That's the highest of praise coming from his countrymate and Mythic Championship IV hero Severin. After his Grand Prix win, from the outside looking in Huschenbeth was on the fast track to a high-profile career, but things hit a snag: his success never quite translated to the highest-profile tournaments in the world.
"I just never really broke through," he said bluntly. "And I was questioning whether I wanted to keep going. You have three bad tournaments in a row, and you start asking yourself if you're wasting your time. I wasn't always happy with myself. I made Top 4 of [Players Tour Online 4] last year, but after I fell off the train after the Season Grand Finals, I needed a break."
In short, Huschenbeth's previously burning fire now merely smoldered. Missing automatic qualifications for tournaments, he decided it was time to take a break and spend more time focusing on his studies, like his mom always asked him to.
It was a much-needed reset for Huschenbeth. He regrouped, looking toward the person who had first taught him to play Magic all those years ago: his older brother Niclas, who competed as a chess player and earned the title of Grandmaster in 2012.
"Of course, he was an inspiration to me, he's my brother and he's an absolute master. He's one of the youngest grandmasters in chess Germany has ever had, plus we have a younger brother who plays chess and Magic—so strategy definitely runs in the family," Huschenbeth explained. "My dad taught my brother chess when he was five, and he was in chess clubs when he was seven years old. I learned to play chess when I was five, and [Niclas] was 11 years old and playing in tournaments and would demolish me whenever we played, so I never really got into it. It was kind of boring to me. So he taught me Magic and we played a lot on vacations. We didn't know about Pro Tours or anything, we just cracked some packs and played with 80 cards."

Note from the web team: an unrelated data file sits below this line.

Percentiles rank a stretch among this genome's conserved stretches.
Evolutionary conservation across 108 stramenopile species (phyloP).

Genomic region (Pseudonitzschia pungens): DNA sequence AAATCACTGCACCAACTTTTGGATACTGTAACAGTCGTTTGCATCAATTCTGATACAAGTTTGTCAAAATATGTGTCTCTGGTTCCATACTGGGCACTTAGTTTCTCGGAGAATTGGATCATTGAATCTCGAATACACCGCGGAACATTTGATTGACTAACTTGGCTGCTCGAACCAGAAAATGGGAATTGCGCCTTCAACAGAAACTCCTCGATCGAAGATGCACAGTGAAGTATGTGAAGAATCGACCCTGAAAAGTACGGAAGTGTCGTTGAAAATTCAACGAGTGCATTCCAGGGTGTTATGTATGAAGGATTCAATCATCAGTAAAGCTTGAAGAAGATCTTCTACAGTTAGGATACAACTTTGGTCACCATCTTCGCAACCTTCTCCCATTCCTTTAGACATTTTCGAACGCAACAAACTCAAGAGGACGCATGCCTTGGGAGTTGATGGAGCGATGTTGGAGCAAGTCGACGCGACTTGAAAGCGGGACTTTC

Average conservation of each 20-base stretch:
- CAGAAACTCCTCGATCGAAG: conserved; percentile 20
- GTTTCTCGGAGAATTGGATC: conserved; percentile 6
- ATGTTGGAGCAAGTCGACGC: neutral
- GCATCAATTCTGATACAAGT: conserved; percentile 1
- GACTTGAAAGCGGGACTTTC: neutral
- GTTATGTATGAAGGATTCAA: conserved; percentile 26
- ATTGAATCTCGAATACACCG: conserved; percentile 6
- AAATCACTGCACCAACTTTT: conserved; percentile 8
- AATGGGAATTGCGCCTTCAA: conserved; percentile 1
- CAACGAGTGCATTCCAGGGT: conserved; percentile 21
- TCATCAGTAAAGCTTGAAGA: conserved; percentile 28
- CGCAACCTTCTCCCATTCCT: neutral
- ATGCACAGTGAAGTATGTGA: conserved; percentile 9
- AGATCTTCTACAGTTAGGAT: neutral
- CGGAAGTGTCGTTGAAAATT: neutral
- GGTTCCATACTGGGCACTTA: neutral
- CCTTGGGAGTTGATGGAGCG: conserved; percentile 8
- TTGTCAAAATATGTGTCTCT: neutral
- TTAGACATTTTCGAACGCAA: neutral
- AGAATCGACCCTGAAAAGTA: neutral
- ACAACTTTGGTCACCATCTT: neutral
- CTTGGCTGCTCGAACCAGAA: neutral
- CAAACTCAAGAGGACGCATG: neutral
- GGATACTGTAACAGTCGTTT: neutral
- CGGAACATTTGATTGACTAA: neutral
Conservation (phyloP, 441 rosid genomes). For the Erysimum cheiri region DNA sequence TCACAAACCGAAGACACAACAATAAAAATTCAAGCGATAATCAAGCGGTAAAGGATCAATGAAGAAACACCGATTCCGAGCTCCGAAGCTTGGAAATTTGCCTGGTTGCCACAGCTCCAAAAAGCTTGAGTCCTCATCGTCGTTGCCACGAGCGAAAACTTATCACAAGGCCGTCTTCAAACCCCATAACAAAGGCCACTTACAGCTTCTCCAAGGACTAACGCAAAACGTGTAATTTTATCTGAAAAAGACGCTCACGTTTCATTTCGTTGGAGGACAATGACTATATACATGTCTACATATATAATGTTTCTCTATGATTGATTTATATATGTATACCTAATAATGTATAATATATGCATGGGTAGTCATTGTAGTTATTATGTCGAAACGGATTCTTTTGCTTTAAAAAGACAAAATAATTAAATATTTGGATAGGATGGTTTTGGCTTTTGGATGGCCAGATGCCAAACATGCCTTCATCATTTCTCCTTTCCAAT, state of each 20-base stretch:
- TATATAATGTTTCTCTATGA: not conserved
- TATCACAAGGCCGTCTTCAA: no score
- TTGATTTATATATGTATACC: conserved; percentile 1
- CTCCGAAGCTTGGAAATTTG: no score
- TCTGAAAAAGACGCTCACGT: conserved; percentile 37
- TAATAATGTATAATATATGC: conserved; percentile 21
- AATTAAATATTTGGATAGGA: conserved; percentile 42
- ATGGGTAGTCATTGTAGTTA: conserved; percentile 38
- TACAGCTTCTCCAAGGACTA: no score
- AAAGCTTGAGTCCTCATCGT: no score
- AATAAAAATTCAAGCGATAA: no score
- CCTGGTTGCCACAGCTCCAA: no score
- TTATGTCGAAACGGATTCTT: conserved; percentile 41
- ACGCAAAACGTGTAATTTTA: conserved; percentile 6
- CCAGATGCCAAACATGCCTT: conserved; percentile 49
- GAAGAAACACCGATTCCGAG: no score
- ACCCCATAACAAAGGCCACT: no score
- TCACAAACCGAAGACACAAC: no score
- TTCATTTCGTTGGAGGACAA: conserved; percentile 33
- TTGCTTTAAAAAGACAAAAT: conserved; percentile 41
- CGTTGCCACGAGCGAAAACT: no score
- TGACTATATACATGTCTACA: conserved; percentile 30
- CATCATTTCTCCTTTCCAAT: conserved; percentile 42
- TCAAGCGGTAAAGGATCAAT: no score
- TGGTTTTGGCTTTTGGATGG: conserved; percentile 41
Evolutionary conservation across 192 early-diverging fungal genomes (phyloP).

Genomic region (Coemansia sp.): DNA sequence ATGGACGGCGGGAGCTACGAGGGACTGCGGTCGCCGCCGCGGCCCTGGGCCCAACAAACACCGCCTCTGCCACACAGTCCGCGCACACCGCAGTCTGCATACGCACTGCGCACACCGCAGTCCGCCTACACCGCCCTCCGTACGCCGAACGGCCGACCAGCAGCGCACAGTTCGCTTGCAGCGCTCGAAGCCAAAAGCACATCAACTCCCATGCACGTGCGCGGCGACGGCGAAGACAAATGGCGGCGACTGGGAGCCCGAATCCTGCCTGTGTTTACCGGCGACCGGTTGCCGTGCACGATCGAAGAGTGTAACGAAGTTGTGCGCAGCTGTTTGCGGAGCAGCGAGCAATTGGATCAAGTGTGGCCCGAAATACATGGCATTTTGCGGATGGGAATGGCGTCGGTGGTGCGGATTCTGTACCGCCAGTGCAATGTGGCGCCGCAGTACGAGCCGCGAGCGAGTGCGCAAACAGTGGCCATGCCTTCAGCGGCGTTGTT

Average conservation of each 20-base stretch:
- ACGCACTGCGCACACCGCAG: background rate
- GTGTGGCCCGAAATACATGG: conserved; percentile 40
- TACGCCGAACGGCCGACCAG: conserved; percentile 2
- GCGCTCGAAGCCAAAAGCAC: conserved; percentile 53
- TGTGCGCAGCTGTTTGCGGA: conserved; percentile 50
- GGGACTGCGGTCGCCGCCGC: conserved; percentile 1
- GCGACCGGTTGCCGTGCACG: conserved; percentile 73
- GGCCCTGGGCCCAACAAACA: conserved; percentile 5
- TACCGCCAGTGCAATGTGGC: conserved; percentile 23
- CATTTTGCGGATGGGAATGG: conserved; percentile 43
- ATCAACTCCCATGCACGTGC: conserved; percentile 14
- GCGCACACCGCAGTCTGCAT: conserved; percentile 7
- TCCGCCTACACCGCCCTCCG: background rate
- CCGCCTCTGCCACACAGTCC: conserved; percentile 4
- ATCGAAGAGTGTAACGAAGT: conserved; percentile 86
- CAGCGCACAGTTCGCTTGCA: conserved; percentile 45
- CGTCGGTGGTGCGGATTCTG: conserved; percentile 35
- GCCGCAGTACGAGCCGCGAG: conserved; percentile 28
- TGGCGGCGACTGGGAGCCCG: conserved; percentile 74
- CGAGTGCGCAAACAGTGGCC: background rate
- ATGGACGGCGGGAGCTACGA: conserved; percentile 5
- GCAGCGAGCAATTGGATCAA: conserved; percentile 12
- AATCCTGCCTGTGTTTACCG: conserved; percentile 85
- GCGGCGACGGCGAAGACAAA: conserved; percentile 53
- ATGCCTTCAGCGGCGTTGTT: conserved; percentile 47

That's where the fire had first sparked for Huschenbeth. After a break and reflecting on what drew him in originally, he decided it was time to mount a return. Without an invite from previous performance, Huschenbeth was tasked to qualify for the Kaldheim Championship through MTG Arena.
From his Qualifier Weekend success in January, he was back with a renewed focus. With an excellent metagame read and three incredible days of play later, Huschenbeth has more than just a new title to his name—he found his fire and confidence again.
"Humans tend to always think lesser of themselves, but the lesson I learned from this whole experience is that when that fire is burning and you really put all of your work and time into something, you can really achieve anything," he said. "Now I'm looking at the MPL and the World Championship, and I want to do more content creation. Seeing how people reacted to my interviews ... while I was playing gave me infinite confidence about my personality, and that gives me to the confidence to stream, coach, even start a Youtube channel and everything."
"Why not? The support I got during the tournament was crazy, and I was blown away by it. People kept calling me, and even though I was playing from my room it was amazing encouragement and I wanted to make them proud."